22. If *I* were to visit Shelby, I probably wouldn't want to leave either! Her fried fish always looks so goooood. As does everything else she cooks. Nonetheless, I've spent the afternoon pulling out books with promising-looking recipes. First chance for me to cook will be this weekend. Oh, the choices!
  23. rotuts, I just looked into the freezer and snapped some photos for you. The Coho salmon came in two types: the "Captain's Cut (circled in yellow) seems to be tail pieces. The regular Coho filets (circled in blue) seem to be from more nearly toward the head. I only dug out one Sockeye package (circled in red), and since the choice on that package was to show you the label or the skin, you're seeing the skin! This filet looks like it's from right behind the gills. Incidentally, the plastic bags that had held the dry ice were empty. They're headed for the recycler next.
  24. KennethT, you raise a couple of good points: It's an interesting question. I put it in our chest freezer, atop the newly acquired fish. That freezer is outside in the garage, so I don't have to worry about the increased CO2. If I hadn't done that, I'd have just chucked it out on the driveway or maybe amused myself by chucking into our pond. That's a good point. Each package has 2 filets (or steaks) so in my mind's eye that's two portions. I may have to plan on 2 packages for 2 people, but I expect we'll have leftovers if I do that.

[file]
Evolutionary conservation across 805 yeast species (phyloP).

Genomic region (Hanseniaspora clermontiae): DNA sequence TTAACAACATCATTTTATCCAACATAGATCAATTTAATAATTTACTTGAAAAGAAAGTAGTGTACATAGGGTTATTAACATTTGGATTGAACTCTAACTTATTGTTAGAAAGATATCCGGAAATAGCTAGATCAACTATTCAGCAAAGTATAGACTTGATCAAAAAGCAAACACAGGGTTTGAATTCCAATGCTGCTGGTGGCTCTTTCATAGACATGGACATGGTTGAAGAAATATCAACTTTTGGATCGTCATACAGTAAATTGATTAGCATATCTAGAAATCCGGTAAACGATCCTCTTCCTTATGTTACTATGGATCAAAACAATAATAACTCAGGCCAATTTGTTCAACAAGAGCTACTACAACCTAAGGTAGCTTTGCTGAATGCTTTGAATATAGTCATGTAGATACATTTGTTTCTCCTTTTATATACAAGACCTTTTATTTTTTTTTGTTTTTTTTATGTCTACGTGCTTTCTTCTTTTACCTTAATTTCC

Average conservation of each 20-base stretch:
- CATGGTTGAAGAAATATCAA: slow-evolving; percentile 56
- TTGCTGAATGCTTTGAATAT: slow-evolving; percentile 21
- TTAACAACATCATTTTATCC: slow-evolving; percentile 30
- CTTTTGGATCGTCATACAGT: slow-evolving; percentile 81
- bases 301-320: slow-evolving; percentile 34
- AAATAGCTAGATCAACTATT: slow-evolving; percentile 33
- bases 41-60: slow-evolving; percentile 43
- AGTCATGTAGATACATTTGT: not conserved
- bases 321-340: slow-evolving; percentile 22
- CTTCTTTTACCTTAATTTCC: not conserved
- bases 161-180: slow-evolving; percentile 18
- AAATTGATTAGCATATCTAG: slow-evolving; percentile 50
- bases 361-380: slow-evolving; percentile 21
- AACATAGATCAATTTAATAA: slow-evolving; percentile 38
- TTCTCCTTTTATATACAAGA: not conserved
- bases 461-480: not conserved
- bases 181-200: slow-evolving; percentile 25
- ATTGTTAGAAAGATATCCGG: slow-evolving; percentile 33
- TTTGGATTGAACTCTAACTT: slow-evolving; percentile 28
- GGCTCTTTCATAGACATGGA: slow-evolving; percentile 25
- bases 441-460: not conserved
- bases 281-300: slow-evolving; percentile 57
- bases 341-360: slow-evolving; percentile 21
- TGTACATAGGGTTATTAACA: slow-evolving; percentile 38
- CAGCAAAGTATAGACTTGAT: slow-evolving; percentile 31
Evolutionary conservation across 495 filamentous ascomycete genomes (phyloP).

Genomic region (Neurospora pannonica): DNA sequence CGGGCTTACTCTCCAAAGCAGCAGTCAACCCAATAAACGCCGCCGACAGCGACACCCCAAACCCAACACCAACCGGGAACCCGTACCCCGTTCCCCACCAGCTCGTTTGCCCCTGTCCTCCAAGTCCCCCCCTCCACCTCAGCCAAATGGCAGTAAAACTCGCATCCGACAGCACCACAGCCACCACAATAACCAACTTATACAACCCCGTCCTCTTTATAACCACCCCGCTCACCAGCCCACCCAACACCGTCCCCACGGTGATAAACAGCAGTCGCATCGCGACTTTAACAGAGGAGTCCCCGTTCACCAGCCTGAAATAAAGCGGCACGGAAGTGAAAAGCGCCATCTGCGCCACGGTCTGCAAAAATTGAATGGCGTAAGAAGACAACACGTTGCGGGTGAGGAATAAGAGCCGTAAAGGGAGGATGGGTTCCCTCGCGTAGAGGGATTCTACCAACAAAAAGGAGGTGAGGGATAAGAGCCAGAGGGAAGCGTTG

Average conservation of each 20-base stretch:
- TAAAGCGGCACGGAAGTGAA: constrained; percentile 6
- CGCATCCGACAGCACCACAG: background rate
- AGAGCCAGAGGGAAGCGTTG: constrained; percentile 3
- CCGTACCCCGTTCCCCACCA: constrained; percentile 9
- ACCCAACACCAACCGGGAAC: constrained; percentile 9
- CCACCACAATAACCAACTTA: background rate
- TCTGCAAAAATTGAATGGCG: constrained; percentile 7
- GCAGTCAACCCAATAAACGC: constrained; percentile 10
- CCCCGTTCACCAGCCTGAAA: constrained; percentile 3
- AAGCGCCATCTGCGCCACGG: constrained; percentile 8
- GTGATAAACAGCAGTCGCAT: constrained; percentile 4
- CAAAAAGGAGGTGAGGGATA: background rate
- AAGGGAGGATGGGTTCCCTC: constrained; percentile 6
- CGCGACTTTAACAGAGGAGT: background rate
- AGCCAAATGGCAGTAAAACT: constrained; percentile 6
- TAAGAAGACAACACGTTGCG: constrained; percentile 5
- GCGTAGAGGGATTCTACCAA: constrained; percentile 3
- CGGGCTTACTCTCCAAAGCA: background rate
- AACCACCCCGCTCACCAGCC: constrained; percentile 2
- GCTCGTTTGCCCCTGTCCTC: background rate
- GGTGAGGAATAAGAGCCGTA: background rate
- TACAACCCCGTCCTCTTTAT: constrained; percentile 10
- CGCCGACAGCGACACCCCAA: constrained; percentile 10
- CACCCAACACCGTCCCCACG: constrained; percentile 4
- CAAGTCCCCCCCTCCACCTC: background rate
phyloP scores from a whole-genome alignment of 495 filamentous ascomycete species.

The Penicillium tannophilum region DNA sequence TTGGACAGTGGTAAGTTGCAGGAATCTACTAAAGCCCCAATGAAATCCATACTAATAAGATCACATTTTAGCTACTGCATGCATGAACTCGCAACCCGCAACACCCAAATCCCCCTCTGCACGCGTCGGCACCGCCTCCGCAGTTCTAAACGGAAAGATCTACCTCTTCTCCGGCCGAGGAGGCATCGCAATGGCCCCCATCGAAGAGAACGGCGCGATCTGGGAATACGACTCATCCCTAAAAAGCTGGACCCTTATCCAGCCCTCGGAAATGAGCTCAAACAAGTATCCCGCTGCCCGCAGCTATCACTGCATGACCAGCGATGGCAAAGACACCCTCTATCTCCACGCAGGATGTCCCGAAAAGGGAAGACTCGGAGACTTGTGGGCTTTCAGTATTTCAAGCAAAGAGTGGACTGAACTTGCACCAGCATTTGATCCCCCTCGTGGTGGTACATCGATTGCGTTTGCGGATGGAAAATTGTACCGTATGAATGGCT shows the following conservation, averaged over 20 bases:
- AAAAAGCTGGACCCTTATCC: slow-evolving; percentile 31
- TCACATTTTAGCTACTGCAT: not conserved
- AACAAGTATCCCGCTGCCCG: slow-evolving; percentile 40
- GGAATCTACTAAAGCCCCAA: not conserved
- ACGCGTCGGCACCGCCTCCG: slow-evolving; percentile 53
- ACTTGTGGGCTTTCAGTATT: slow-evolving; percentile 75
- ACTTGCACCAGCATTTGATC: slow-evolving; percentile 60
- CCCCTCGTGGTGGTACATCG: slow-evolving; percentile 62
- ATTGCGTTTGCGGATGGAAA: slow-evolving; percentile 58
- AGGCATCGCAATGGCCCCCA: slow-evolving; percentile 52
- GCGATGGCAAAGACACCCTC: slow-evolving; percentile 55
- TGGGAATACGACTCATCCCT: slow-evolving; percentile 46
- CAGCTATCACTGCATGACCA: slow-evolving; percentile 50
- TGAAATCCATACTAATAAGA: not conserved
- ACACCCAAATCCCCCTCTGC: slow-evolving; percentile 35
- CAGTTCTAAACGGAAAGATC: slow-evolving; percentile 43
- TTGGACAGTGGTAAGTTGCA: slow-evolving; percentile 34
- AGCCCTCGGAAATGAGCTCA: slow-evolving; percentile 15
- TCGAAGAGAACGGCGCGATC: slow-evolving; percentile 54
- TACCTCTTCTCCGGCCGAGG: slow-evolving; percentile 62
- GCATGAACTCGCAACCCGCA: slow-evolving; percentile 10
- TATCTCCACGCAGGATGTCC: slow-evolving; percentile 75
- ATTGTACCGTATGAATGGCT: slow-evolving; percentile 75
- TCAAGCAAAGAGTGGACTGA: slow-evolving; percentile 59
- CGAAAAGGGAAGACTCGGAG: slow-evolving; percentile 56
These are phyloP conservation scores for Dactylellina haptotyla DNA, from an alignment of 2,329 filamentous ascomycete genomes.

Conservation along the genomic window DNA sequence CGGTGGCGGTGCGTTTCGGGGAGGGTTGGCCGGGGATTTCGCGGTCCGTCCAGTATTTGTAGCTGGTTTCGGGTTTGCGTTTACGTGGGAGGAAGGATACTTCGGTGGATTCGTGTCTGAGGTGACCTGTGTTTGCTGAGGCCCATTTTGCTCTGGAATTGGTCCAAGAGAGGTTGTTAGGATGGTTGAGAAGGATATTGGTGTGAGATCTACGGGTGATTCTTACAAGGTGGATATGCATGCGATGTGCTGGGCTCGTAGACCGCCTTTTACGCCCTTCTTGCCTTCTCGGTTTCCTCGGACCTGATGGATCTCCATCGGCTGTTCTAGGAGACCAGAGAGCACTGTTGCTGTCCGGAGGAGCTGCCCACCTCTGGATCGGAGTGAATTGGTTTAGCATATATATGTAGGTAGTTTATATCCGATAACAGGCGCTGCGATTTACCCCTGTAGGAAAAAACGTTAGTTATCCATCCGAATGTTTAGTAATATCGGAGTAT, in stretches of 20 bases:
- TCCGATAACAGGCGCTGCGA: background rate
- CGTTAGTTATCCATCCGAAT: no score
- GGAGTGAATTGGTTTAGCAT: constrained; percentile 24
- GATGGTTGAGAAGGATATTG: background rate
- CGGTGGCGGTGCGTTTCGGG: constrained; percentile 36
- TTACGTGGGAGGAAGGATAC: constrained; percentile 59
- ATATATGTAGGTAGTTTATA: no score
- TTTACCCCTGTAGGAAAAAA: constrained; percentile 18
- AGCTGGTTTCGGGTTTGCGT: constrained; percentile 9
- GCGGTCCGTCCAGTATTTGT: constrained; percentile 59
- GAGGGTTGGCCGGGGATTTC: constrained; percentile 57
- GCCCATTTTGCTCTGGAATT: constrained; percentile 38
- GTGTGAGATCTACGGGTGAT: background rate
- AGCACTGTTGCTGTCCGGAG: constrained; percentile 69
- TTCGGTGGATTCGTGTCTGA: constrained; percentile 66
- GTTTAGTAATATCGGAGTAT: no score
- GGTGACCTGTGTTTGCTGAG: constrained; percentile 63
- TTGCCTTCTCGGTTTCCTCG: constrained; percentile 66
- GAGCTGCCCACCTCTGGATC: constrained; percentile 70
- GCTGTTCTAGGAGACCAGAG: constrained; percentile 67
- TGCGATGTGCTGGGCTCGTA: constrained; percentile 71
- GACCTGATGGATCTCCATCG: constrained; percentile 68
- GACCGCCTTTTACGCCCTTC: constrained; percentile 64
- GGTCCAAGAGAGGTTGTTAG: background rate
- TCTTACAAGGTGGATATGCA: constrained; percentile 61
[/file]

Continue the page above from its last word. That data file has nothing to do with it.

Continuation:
25. This was the Wild Combo 12-pack (the smallest box, with a mix of red and white fish). I added on the Wild Coho 6-pack because it was on sale, and of course there were the prawns as a freebie. I'll have to answer your other question (about which ends of the filets) after I go look again in the freezer, but I believe there were plenty from both ends.